Wednesday, August 8, 2007

The Visions program


Last year, a selection in the TIFF Visions program - a program highlighting films that utilize experimental or innovative techniques to aid in storytelling - became an overnight sensation after its initial screening. The film was TEN CANOES. It told the story of how an aborigine tribe, while building canoes, taught another tribe member the virtues and dangers of lust, jealousy, pride and revenge through elaborate ancestral stories. It was beautifully shot, utilized native environments, an all-Aboriginal cast, and was filmed in both black and white as well as color. It was the first feature in an Australian Aboriginal language and celebrated the power of the spoken word.

After the screening, the public quickly raved about its powerful imagery and its ability to resonate across cultures and generations. But then word got out that the print was not complete and was not intended to be seen as is. What could have been missing?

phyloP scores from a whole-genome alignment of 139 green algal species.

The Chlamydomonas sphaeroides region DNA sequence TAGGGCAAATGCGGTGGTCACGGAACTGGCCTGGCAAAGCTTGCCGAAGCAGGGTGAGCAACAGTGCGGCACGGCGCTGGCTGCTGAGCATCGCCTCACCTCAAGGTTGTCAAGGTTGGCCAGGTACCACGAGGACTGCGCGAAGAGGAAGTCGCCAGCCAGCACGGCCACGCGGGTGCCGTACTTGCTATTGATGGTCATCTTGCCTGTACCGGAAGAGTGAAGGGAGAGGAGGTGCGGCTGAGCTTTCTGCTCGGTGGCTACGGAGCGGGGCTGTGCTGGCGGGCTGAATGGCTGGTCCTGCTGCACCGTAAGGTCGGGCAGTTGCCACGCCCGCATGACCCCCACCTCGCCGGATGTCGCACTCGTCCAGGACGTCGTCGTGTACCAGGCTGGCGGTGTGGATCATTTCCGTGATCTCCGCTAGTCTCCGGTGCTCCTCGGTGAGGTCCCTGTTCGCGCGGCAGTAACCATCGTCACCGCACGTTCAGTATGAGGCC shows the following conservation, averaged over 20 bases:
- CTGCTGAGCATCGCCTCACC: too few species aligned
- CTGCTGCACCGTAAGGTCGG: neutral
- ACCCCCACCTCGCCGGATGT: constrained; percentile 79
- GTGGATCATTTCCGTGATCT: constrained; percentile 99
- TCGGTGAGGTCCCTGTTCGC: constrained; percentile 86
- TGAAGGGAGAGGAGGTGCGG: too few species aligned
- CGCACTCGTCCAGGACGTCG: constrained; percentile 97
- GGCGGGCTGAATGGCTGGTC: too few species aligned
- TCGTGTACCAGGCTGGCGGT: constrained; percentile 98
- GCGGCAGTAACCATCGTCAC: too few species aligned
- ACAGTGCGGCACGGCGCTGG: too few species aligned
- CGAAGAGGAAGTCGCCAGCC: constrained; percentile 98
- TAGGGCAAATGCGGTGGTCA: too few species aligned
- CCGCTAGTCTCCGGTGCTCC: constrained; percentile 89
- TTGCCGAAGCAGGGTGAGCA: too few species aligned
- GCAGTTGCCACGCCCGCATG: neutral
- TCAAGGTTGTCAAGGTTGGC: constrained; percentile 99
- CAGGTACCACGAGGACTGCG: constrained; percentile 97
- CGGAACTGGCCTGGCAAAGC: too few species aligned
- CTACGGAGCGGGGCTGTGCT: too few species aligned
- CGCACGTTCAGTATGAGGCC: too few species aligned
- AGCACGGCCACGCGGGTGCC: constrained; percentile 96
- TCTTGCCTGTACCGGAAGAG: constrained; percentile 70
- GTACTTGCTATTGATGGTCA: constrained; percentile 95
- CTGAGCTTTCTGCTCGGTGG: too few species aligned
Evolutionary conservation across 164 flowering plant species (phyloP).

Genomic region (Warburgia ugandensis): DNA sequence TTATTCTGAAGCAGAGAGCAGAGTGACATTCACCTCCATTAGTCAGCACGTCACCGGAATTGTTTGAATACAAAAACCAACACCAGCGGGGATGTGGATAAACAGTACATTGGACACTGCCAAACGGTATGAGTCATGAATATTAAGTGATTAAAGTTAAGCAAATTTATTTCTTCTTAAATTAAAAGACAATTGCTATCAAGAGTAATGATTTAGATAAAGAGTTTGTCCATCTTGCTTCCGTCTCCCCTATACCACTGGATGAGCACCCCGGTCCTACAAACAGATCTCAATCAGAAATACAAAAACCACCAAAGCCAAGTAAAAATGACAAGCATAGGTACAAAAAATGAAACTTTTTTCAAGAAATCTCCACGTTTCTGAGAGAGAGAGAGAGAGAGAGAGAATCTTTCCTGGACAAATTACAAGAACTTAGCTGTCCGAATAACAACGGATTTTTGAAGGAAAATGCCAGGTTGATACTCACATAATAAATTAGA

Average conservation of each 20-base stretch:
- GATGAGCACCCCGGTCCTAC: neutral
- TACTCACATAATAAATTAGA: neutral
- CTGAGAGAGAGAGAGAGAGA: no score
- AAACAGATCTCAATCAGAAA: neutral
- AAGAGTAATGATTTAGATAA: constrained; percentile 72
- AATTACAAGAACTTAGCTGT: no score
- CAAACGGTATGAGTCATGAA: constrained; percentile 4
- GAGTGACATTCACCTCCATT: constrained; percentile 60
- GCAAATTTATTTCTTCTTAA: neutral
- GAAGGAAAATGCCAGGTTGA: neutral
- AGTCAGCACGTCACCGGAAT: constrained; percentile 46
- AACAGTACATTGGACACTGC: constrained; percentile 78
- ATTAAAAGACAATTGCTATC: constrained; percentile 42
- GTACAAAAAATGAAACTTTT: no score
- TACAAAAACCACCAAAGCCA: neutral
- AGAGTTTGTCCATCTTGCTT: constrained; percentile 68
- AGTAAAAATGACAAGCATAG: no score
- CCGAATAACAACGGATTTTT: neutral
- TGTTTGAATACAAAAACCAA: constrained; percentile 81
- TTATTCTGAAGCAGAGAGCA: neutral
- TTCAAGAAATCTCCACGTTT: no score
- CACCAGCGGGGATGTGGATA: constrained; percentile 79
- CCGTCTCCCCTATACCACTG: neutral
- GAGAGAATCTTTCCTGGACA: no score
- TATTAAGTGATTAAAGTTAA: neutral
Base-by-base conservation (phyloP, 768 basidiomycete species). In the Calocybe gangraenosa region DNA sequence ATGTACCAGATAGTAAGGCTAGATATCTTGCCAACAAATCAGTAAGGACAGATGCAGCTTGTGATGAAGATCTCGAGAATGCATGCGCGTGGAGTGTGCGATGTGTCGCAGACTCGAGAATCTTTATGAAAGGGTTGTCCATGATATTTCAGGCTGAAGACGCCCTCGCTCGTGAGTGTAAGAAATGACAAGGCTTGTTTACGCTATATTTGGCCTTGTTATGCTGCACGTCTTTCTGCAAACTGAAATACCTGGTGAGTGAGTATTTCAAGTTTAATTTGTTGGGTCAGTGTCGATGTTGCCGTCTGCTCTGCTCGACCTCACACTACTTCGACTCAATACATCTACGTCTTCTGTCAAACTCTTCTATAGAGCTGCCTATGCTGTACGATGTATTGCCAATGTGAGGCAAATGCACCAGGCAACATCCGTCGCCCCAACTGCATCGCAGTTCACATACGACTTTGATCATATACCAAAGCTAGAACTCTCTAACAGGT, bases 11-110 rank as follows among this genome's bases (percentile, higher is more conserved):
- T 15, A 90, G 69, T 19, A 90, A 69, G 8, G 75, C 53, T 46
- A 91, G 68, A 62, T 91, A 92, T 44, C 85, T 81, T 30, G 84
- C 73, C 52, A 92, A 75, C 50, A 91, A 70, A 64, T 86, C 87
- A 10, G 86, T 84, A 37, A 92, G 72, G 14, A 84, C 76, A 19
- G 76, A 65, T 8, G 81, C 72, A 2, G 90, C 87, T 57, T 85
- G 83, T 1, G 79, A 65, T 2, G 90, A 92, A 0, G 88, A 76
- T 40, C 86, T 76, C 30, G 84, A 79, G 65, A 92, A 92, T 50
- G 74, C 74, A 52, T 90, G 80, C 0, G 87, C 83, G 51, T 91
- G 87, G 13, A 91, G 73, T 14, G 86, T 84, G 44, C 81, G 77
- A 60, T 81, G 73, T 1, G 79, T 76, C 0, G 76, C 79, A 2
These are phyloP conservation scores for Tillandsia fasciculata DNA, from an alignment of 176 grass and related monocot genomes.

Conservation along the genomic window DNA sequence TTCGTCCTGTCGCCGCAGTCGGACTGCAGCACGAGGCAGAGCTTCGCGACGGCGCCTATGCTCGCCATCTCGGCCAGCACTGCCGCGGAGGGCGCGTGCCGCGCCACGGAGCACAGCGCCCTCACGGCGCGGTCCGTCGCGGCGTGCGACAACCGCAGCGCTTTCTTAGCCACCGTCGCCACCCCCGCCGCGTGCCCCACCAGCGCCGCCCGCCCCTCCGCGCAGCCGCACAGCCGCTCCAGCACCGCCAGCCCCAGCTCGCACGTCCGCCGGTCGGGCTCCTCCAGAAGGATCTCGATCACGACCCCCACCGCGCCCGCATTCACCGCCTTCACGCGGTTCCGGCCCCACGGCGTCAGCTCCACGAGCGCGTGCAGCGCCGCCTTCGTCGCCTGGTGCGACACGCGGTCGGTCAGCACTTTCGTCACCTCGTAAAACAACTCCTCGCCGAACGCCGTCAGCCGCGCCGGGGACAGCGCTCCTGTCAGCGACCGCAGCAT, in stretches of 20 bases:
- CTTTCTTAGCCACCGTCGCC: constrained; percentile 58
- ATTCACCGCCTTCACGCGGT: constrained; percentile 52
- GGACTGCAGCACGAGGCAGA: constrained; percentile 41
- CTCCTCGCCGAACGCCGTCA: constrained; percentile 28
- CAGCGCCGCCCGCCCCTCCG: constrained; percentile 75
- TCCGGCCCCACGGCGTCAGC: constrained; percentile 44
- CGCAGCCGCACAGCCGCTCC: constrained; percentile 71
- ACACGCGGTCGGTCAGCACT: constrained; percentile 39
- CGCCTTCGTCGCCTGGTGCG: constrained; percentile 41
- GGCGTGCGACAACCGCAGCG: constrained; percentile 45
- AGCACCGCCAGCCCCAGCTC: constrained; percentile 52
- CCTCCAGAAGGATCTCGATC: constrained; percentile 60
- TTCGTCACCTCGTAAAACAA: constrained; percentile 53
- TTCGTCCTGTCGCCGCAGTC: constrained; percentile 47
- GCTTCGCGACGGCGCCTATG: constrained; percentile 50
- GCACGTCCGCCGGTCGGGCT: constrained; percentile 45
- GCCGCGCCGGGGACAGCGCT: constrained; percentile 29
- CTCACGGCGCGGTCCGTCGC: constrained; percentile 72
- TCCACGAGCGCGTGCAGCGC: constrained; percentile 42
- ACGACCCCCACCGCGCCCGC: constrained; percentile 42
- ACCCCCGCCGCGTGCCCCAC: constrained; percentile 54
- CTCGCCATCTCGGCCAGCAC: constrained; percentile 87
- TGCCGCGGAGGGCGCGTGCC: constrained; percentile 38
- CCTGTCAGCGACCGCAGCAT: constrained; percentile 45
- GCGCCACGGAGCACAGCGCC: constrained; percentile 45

Subtitles.

It lacked a translated soundtrack, but the film left an impact through its strong visual and narrative techniques, and was clearly at home in the Visions program. What can we expect from the program this year? The director of TEN CANOES, Rolf de Heer, is back again this year with DR PLONK, a black and white silent comedy set in 1907, about a scientist determined to prove the world will end in 2008, and creates a time machine in order to gather the proof. It appears lightning will not strike twice as there will be no audio to translate.

The festival also announced an additional 12 films to the program this week. All of which will be eligible for the Artistic Innovation Award, now in it’s second year. Click here to read descriptions of each new title at TIFF web site.

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